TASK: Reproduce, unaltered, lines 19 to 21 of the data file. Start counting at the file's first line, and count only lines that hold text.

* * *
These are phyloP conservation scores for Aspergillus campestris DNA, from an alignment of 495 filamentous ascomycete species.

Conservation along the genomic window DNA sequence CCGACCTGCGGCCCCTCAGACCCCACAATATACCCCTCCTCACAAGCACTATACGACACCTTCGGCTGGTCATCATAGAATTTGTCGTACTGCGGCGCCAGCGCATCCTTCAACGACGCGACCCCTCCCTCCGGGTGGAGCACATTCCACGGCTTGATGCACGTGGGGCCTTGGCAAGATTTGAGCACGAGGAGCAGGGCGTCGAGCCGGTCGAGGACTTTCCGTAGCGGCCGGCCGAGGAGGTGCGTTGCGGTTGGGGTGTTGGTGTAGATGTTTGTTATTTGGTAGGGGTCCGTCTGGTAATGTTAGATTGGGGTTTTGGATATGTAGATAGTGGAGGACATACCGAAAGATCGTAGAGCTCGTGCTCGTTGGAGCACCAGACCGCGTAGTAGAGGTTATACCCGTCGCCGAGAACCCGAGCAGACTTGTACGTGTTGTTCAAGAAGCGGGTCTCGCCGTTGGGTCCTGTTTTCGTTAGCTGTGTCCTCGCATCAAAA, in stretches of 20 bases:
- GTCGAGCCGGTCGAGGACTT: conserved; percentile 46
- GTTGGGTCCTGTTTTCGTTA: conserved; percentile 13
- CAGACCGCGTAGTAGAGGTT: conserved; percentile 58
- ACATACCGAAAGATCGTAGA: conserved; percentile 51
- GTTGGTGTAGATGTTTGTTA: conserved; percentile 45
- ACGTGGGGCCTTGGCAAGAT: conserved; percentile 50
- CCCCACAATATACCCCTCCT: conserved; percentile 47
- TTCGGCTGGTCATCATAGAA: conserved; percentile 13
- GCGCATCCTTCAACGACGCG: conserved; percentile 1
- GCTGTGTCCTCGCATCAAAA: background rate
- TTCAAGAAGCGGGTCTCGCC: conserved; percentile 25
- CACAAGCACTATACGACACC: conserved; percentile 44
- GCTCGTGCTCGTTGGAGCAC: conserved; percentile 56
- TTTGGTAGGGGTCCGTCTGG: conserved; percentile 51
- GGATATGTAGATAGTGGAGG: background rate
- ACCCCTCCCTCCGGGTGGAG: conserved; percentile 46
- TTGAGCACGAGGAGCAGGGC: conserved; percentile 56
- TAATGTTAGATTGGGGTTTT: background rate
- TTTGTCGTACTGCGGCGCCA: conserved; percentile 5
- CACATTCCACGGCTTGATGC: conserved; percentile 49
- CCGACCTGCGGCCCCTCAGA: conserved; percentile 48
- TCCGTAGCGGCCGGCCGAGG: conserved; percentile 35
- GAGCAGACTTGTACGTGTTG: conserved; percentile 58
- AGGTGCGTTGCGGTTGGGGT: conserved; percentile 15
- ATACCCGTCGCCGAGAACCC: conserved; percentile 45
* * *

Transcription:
- TTGAGCACGAGGAGCAGGGC: conserved; percentile 56
- TAATGTTAGATTGGGGTTTT: background rate
- TTTGTCGTACTGCGGCGCCA: conserved; percentile 5